[ 1st December 2021 by allam ahmed 0 Comments ]

The Yale-Sudan Partnership: Supporting Research Leadership Among Junior to Mid-Career Faculty, Dr. Erika Linnander, Dr. Mayur Desai, Dr. Saria Hassan, Nukte Goc, Prof. Ibrahim Bani

Dr. Erika Linnander
Yale Global Health Leadership Initiative, New Haven, CT
United States
Email: erika.linnander@yale.edu
Dr. Mayur Desai
Yale Global Health Leadership Initiative, New Haven, CT
United States
Email: mayur.desai@yale.edu
Dr. Saria Hassan
Emory University School of Medicine, Atlanta, GA, United States
College of Medicine &Centre of Medical and Bio allied Health Sciences Research, Ajman University, United Arab Emirates
Email: saria.hassan@emory.edu
Nukte Goc
Yale Global Health Leadership Initiative, New Haven, CT
United States
Email: nukte.goc@yale.edu
Prof. Ibrahim Bani
College of Medicine & Centre of Medical and Bio allied Health Sciences Research, Ajman University
United Arab Emirates
Email: i.bani@ajman.ac.ae

Background: Given Sudan’s limited progress toward its 2030 Sustainable Development Goals, there is an urgent need to improve multiple levels of public health, including the public health workforce. Accordingly, strengthening public health education has been prioritized by Sudan’s Ministries of Health and Higher Education. Since late 2018, Yale University (US) has developed partnerships with five of Sudan’s leading educational institutions (Ahfad University for Women, University of Gezira, University of Khartoum, Neelain University, and the Public Health Institute of Sudan) and the Ministry of Health (MoH) to strengthen graduate public health education in Sudan. Here, we describe the Yale-Sudan Program for Research Leadership (delivered between June and December 2021).  The program seeks to foster a network of junior- to mid-level faculty with the ability to assume leadership roles within their institutions, generating research that will influence policy and practice in Sudan and serving as more effective mentors to the next generation of public health professionals.
Methods: The fully virtual research program, funded by the United States Embassy in Sudan, is based on an evidence-based program that the Yale Global Health Leadership Initiative (GHLI) has successfully implemented in other low- and middle-income countries. Participants were nominated by the Deans and directors of the partner institutions, and each participant identified a champion within their institution who would help guide their career development. A coordinator at each institution facilitated adaptation of the program to the Sudanese context and ensured communication with the participants. The program is comprised of 4 modules: (1) Creating the leadership network; (2) Fostering mentorship; (3) Leading research teams; and (4) Supporting scientific writing. Modules included synchronous weekly interactive sessions facilitated by GHLI faculty, panel discussions featuring Sudanese experts from within Sudan and across the diaspora, and readings and assignments managed using CanvasTM (Yale’s online learning platform). Participants who completed course requirements earned a certificate and were eligible to participate in a mentored scientific writing collaborative toward publication in a peer-reviewed journal.  The program was evaluated using the Kirkpatrick model, including (1) participant retention, engagement, and satisfaction (based on program records and satisfaction surveys), (2) change in individual competency (based on pre-post self-assessments of mentorship and leadership competencies, using previously validated scales, and (3) translation of skills into action (based on assignments).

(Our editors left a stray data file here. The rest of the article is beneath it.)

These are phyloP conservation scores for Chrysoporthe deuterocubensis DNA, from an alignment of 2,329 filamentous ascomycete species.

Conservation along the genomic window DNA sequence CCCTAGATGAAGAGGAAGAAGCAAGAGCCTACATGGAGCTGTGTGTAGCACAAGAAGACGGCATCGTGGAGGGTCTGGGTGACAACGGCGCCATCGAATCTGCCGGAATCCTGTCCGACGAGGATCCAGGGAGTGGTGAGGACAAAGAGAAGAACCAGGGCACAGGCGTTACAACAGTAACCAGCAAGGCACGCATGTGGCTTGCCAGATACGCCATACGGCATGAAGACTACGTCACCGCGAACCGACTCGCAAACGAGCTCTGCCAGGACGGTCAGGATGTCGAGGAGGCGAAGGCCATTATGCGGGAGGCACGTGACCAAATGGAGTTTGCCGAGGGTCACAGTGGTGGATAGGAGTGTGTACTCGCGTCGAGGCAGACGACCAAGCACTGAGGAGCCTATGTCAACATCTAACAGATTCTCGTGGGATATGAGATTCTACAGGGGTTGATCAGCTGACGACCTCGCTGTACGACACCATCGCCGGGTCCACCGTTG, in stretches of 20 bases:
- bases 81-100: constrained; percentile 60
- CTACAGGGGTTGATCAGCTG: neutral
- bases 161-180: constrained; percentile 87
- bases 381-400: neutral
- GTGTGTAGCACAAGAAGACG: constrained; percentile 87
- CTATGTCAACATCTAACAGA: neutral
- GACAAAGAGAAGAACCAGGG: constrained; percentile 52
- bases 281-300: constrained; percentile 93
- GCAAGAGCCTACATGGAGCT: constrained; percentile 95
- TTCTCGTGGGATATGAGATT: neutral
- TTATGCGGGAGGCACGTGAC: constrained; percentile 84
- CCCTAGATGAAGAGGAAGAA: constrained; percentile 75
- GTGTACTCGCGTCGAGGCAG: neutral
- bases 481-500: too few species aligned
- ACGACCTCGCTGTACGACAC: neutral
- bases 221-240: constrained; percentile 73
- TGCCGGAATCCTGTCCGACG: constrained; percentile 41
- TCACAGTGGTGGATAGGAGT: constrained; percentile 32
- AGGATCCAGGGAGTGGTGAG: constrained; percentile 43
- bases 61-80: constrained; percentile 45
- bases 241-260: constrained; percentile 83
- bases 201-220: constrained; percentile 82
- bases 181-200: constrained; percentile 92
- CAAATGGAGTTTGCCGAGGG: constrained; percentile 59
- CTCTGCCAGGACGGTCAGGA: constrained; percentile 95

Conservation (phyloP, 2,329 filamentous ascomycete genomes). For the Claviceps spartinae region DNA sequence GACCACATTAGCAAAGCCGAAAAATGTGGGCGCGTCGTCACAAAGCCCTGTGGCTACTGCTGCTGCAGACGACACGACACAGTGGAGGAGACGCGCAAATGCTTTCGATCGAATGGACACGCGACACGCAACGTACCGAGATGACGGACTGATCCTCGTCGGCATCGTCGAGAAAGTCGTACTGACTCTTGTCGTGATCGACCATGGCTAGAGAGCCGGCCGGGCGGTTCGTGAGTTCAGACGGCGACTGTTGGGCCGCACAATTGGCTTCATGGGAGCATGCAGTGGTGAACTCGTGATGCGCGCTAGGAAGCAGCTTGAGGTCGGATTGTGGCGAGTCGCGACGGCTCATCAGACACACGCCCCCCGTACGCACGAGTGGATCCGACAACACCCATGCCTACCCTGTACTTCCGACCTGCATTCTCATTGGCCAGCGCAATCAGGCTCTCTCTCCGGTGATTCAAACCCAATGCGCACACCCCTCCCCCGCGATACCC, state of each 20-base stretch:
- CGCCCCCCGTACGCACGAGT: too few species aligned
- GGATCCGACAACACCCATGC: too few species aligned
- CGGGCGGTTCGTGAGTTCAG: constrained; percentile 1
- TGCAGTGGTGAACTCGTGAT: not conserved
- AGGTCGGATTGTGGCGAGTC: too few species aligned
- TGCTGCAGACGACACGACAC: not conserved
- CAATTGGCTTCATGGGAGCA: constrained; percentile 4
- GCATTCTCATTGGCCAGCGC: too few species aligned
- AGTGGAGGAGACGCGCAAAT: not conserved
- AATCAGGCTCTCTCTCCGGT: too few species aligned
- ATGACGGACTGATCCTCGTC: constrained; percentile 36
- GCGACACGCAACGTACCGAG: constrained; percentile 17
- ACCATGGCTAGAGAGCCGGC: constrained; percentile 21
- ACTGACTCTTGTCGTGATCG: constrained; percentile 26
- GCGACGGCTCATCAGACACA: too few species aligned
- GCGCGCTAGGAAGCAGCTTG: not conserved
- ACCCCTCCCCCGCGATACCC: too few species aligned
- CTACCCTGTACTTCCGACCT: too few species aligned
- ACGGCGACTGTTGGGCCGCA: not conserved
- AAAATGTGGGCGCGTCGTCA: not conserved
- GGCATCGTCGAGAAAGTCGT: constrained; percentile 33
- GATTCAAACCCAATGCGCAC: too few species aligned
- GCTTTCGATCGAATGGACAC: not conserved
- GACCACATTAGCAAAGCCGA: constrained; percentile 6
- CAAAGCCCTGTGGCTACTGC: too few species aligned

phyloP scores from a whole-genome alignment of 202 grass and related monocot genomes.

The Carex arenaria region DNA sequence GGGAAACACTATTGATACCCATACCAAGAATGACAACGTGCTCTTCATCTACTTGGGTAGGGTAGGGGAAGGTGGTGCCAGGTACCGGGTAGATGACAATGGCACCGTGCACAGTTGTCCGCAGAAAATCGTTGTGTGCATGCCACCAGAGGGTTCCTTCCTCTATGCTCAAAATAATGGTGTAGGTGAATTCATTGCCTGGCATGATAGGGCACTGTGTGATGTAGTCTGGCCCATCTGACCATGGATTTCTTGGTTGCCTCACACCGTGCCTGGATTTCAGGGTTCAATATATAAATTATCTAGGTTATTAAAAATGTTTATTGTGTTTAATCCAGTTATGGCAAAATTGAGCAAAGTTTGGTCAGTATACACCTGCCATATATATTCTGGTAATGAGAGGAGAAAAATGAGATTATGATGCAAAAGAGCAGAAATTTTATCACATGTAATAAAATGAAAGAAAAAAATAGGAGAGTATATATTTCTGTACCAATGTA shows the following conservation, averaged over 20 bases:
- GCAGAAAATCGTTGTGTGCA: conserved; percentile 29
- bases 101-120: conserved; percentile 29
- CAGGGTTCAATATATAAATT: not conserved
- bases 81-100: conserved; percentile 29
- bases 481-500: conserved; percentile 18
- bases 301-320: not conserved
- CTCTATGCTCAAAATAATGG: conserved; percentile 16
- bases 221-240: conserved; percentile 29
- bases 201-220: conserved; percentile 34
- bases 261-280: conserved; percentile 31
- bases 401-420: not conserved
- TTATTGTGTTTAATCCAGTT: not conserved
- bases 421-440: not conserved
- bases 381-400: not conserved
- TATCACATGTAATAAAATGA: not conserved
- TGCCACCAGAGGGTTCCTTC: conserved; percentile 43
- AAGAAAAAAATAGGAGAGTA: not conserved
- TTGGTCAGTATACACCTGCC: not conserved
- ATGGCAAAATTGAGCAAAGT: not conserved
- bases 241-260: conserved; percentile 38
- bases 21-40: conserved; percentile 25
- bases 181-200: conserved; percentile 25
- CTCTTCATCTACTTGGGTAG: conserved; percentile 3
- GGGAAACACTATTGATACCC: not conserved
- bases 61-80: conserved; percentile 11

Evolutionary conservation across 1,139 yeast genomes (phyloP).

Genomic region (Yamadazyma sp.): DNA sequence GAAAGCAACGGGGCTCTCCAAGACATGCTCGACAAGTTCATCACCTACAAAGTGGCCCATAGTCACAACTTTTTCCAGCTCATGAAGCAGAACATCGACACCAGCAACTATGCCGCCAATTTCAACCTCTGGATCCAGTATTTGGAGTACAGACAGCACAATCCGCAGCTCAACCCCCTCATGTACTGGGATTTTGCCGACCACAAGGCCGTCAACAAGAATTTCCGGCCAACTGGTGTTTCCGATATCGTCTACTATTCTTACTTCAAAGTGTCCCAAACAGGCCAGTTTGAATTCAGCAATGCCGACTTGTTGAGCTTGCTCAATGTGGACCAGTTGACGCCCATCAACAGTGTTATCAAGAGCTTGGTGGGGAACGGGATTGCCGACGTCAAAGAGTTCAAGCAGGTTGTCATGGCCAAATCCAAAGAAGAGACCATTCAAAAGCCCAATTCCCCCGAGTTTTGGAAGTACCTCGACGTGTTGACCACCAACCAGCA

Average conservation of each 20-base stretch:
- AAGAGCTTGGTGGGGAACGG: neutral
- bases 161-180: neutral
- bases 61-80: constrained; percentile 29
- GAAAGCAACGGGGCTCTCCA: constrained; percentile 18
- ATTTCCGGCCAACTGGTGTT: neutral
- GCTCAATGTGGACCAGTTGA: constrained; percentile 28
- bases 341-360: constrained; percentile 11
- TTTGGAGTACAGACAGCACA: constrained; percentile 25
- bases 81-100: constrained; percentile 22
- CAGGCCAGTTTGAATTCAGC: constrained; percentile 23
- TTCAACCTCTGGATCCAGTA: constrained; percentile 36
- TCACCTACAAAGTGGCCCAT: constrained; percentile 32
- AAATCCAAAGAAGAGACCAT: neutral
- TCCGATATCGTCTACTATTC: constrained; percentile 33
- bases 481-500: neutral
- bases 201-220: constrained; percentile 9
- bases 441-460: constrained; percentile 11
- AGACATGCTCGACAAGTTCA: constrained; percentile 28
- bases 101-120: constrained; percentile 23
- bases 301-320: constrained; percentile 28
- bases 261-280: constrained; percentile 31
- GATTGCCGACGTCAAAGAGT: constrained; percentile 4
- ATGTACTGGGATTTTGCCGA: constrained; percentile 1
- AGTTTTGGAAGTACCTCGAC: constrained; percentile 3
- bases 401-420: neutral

Results: A total of 29 participants (with 20 champions) enrolled, including 8 (28%) men and 21 (72%) women. At the completion of the first two modules, 75% of participants had met the participation requirements, including reliable engagement in live sessions despite connectivity challenges and full-time workloads. A feedback survey at the end of the first module showed that 100% of respondents (n=23) would “definitely recommend” the program to peers, and most respondents were confident in their progress toward the learning objectives of the program. The longitudinal self-assessment of leadership and mentorship skills is underway, and results will be provided at the time of the conference.
Conclusion: The program fostered collaboration among US and Sudanese institutions and engaged public health professionals and scholars from the Sudanese diaspora.  Effective support to junior to mid-level faculty is expected to have tangible and sustained impact on the pipeline of public health professionals, and on the ability of Sudanese scholars to align their research with the priorities of the MoH to improve the overall health of the country. Lessons learned from the adaptation, implementation, and evaluation of the program have implications for plans to extend the program to other Sudanese universities and to complement the program with future approaches to strengthen public health education.

Aboutallam ahmed

Leave a Reply